King Arthur Pendragon RPG

KING ARTHUR PENDRAGON: The Player Knights and the Epic Story

People sometimes get confused when looking at King Arthur Pendragon. They wonder, “How can my knight matter is the story is already foreordained? How can my knight matter with all these big name knights running around? Should we change the story? Should we replace Lancelot and Gawain with our knights?”

I think those questions are worrying about the wrong things. Here’s why.

I see the game (and I’ve talked about this with Greg Stafford and he concurred) that the game is more like walking The Stations of the Cross in the Catholic Church, if you will. Or, to get less denominational, like the stages of a Hero Quest in HeroQuest. The game asks the Players to sink into the story of Arthur’s rise and fall and experience it as participants who don’t get to change the big story.

Now, contemporary audiences are used to T.H. White’s The Once and Future King and the musical Camelot (based on White’s book), and other recent novels that deal with the “primary players.” But Thomas Mallory and the French romances are really inspiration for Stafford’s game.

If you’ve had a chance to read Thomas Mallory’s Le Morte D’arthur, you’ll notice, strangely, that there’s a lot of Arthur and Guinevere and Lancelot, but there’s a lot more about a lot of other characters. The book is really a collection of stories about lots of knights, of how they stand in relation to each other and how they stand in relation to Arthur.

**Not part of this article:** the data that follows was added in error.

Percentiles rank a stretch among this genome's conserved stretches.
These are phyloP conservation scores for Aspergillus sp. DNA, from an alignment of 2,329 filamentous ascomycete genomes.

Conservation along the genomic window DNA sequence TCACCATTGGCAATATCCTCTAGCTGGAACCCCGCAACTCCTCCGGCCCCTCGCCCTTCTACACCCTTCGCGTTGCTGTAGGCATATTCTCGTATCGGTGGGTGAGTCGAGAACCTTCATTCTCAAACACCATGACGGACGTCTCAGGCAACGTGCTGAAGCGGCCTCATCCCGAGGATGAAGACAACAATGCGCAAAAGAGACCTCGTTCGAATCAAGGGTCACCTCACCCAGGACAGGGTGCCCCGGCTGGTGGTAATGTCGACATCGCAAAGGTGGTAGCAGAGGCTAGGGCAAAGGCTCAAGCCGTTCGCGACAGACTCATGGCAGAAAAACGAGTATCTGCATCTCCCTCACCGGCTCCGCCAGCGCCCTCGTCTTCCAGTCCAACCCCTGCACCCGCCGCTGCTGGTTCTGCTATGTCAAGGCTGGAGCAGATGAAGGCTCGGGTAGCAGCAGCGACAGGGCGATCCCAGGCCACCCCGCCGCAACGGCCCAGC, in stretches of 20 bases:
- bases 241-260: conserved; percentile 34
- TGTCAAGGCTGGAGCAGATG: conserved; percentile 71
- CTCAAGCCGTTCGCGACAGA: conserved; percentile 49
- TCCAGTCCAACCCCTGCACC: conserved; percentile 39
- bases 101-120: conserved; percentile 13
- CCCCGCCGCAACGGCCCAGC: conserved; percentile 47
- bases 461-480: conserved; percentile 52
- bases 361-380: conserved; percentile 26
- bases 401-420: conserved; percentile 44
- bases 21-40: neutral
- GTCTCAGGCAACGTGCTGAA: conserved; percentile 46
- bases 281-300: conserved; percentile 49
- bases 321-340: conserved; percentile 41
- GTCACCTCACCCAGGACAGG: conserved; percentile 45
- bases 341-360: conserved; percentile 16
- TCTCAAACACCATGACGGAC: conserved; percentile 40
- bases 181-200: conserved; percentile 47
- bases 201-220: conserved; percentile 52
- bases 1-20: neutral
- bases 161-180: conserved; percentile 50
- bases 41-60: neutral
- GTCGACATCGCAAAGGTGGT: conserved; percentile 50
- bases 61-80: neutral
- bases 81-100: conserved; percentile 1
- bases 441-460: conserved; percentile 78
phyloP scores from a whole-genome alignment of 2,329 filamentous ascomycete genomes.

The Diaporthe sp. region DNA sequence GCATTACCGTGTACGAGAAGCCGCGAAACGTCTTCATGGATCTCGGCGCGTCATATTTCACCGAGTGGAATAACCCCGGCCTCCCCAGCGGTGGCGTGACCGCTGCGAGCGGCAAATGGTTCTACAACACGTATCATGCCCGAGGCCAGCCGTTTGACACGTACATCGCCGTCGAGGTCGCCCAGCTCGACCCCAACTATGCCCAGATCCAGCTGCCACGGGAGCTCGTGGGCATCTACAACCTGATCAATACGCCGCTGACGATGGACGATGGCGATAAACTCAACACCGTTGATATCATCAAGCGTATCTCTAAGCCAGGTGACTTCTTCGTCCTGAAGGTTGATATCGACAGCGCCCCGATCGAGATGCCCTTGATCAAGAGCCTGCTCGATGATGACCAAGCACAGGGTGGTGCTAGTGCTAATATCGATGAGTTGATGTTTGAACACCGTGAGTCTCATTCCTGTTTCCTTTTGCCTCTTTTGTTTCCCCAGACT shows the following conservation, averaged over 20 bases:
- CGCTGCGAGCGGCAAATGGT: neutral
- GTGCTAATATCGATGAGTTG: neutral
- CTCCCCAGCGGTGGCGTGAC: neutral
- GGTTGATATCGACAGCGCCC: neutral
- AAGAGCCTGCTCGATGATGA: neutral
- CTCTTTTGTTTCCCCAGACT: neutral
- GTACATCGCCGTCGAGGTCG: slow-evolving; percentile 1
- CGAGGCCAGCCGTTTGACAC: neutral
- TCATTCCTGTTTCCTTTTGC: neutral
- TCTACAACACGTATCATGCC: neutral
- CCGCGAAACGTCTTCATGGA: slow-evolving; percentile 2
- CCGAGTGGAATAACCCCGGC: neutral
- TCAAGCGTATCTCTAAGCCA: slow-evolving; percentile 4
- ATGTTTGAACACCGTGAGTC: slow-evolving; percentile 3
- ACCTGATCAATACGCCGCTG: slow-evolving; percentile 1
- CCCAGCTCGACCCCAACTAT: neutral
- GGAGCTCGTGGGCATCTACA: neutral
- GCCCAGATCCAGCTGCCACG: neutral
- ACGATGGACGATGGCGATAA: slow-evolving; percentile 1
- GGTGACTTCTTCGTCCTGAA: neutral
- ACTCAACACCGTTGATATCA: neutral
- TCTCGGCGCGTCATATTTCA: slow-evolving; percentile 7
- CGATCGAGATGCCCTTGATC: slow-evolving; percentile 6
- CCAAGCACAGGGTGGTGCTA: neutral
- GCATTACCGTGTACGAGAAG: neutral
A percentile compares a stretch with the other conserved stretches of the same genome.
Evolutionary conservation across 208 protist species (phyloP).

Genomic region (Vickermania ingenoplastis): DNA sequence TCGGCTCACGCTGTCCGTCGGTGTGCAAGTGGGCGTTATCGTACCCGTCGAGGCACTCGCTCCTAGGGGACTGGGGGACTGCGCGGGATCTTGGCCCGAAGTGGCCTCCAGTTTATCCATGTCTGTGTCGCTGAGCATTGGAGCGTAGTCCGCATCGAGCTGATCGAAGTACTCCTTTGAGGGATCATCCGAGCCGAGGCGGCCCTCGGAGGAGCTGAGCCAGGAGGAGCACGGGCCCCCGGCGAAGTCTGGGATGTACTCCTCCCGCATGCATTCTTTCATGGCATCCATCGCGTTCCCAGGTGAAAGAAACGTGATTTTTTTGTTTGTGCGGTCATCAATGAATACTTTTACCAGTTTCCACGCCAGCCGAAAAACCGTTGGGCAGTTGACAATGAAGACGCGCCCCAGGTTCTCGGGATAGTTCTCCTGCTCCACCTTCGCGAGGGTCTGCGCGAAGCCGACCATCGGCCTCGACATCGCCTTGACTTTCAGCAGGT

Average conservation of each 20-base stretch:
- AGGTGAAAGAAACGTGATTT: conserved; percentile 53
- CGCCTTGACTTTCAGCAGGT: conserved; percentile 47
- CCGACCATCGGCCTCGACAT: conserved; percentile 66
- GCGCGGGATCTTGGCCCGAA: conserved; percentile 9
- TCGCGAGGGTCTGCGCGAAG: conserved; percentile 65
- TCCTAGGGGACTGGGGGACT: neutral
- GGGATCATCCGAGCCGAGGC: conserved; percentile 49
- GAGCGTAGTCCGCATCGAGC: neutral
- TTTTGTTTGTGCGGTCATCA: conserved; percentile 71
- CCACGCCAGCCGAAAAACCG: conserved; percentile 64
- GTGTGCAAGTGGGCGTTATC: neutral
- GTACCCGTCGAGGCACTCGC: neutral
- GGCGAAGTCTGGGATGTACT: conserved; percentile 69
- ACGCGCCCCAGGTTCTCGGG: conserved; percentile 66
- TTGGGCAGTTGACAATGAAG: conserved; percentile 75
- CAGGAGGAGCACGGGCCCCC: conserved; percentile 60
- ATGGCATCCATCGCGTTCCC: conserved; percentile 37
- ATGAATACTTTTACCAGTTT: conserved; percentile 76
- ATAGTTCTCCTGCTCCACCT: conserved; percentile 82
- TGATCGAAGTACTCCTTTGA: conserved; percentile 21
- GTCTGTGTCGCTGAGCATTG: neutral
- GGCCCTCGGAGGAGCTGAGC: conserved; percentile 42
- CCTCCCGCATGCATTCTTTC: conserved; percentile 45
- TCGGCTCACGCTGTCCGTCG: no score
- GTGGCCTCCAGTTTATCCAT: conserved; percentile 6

Seen this way, you and your players are adding tales to that tradition (which I think is an utterly cool and wonderful thing), tales taking place in the foreground of Arthur’s rise and fall. Arthur’s rise and fall and the love triangle take place in the background of the Player Knight’s lives. That’s a huge shift in perspective as people usually think of it, but it’s very important: Arthur isn’t where the action is. Where the Player Knights are is where the action is.

This is all part and parcel of the Traits and Passions mechanics, as well as the bits about disease and aging and death. As Stafford wrote in an earlier edition of the game: “The game tries less to adapt the milieu to the modem mind than to instruct the modern mind to the milieu.” To this end, the Players are placed within a world where they are not the movers and shakers, where magic is outside of the control and understanding, where Passions and Traits and Disease and Death impress themselves upon the Player Knights — and the Players– in ways that would be unthinkable in other RPGs. The Players are both participant and witness, storyteller and shaman telling the tale. (Okay, flowery, but I think I’m being pretty true to Stafford here!)

Another important — really important — point. The Great Campaign is NOT a metaplot as we know it from game lines past. The differences are vital: